The challenge of jettisoning outdated elements without accidentally removing some of the creative DNA that’s allowed the publication to survive over the years is as exhilarating as it is jitter-inducing.
In February, the 60-year-old photography magazine Aperture reinvented itself with issue #210, thanks to London design firm A2/SW/HK. While we’ve become accustomed to a certain boilerplate declaration that accompanies any redesign today (mumble mumble new media mumble online competition), Aperture has the additional challenges of a) not being aimed at social-media addicts, and b) being in the business of highlighting photography, which has been completely devalued by the Internet age.
The editor’s note in the first newly designed issue says as much, crediting A2/SW/HK with creating a publication that can “continue to assert itself as an object, through its tactile presence, dynamic typography, and high-quality reproductions—all housed in an elegant design geared toward both reading and viewing.”
The cover alone shows a new dedication to images over words, with the nameplate dramatically smaller than on previous issues. Each quarterly magazine now boasts roughly 50% more pages, while the whole magazine has been reformatted to a larger trim size.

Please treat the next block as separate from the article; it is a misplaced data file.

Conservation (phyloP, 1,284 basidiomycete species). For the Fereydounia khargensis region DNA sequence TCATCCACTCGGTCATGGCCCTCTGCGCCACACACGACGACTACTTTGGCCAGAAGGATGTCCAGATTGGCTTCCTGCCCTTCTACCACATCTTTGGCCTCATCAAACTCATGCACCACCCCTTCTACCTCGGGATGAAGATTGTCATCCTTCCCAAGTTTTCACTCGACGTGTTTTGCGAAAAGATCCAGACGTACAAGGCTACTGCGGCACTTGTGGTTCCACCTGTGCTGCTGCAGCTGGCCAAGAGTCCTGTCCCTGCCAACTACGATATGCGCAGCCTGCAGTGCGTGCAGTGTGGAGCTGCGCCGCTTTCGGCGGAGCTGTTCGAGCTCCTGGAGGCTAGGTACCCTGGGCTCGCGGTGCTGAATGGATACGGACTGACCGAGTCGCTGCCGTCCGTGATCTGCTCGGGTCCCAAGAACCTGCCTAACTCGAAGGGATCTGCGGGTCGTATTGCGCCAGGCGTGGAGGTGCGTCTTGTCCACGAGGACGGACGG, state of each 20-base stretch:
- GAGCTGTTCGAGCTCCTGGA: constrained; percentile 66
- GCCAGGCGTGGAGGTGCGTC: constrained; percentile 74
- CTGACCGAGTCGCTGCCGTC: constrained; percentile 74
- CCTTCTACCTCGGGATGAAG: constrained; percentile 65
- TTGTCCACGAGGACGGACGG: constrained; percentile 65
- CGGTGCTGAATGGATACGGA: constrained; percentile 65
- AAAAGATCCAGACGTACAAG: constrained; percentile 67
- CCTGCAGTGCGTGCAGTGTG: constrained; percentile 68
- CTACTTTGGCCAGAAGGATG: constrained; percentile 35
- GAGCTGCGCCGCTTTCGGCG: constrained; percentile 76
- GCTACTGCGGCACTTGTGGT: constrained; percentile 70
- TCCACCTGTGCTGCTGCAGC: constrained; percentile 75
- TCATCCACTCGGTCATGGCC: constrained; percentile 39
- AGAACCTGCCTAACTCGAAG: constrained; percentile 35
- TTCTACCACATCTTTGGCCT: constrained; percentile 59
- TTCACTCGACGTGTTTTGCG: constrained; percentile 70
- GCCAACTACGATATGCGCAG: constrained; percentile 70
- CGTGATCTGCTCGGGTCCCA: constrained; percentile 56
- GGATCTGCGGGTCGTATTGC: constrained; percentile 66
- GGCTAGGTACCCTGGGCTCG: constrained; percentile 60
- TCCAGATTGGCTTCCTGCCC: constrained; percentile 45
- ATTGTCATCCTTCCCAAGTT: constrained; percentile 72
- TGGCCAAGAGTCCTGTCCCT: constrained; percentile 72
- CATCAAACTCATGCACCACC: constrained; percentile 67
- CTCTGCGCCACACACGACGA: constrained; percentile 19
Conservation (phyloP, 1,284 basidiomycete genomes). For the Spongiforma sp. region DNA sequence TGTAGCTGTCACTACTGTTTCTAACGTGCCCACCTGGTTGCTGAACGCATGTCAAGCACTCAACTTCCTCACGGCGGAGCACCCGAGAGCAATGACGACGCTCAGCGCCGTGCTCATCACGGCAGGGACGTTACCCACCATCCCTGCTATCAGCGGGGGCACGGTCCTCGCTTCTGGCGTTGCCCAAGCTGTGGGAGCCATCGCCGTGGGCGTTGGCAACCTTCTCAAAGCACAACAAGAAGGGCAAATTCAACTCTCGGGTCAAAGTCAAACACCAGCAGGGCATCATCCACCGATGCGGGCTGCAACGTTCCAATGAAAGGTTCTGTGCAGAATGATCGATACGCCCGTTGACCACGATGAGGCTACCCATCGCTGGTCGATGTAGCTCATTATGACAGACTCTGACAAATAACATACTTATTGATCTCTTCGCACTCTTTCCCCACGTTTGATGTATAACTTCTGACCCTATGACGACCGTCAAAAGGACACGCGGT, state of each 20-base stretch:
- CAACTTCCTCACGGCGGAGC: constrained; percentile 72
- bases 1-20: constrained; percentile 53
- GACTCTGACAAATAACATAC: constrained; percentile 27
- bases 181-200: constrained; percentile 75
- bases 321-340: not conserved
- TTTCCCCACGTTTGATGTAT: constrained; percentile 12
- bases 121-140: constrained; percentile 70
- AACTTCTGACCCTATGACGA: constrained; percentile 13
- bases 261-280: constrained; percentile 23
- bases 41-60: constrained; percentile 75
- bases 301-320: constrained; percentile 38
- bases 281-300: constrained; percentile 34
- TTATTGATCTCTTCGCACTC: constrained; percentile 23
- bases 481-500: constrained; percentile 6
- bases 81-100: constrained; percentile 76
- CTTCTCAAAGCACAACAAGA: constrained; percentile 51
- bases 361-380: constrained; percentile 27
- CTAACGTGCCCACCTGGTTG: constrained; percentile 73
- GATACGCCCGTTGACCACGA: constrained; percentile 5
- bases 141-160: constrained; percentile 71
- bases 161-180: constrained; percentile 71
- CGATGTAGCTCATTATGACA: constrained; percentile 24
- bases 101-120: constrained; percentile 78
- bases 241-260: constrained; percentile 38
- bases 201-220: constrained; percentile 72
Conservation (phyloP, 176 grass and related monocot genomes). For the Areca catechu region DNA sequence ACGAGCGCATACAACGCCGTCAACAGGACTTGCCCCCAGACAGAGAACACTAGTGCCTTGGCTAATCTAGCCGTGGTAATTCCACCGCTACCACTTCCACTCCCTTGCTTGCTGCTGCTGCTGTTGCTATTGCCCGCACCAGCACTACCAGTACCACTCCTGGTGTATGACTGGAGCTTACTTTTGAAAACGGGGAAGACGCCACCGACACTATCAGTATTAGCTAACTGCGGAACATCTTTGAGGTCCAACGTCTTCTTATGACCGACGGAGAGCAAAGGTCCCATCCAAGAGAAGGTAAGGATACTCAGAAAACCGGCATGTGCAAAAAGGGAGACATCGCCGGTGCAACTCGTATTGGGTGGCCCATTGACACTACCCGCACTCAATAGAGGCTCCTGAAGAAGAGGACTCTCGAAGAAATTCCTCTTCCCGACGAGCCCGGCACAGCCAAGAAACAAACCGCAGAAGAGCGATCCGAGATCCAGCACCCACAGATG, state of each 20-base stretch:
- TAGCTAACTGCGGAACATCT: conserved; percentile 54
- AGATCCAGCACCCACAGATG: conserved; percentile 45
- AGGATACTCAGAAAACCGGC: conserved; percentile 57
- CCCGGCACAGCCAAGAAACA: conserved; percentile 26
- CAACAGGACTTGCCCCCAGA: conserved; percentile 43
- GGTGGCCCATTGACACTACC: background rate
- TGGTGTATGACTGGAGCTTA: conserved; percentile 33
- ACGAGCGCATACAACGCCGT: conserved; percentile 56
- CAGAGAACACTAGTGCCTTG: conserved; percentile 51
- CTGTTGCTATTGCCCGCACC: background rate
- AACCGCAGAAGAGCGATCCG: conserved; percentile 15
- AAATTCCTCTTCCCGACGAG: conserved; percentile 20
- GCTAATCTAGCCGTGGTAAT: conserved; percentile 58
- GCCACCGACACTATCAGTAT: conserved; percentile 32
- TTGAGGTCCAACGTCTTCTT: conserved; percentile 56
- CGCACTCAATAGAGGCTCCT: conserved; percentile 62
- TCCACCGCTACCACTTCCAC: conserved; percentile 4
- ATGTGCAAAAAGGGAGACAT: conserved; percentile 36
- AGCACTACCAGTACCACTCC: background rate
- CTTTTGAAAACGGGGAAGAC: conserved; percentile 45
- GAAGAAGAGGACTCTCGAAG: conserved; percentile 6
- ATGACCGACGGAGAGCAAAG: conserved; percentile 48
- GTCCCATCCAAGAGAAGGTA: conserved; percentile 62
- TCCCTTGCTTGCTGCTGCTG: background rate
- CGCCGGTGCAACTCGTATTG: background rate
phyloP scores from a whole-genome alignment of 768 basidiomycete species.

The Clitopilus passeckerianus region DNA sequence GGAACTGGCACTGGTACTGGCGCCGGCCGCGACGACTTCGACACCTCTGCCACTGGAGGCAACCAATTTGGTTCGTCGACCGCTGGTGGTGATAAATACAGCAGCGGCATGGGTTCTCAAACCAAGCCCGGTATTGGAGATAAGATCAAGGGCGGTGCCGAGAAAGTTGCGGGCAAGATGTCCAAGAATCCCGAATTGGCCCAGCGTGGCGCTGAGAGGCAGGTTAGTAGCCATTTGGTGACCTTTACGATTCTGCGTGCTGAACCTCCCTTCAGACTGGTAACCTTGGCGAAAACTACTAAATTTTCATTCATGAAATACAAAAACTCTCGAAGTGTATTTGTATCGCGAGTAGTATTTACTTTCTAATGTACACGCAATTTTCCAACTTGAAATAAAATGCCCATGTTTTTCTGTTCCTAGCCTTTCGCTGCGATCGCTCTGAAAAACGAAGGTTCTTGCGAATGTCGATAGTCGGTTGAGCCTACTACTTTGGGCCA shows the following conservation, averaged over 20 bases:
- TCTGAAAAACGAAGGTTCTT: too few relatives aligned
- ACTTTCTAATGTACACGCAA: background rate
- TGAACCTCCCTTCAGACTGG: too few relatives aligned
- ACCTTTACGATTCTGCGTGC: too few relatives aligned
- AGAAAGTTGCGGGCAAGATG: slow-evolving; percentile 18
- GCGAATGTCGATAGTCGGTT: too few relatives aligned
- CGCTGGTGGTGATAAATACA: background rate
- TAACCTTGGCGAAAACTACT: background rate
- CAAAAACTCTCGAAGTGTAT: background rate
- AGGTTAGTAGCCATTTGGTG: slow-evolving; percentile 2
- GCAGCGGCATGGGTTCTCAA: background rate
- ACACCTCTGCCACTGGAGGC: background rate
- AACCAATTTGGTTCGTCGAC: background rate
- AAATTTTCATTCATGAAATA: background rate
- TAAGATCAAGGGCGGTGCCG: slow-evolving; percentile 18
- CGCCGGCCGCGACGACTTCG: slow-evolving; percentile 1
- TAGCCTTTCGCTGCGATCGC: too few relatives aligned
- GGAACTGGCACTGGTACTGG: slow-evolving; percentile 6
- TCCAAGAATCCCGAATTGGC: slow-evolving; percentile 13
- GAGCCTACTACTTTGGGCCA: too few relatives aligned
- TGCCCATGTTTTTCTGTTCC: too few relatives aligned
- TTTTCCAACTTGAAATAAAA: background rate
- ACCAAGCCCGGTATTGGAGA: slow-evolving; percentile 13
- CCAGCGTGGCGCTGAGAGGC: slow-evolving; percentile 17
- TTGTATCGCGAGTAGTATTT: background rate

The main portion of Aperture has been divided into two sections: “Words” (substantial articles) and “Pictures” (photo series and projects with minimal introductory text). The former deals with the more philosophical elements of photography, the latter demonstrates what all the fuss is about.
The goal of all of this? “In a time when photography is abundant on digital platforms,” declares the editor’s note, “images in print–ink on paper–continue to offer a uniquely actual experience.” In other words, put that in your iPad and smoke it.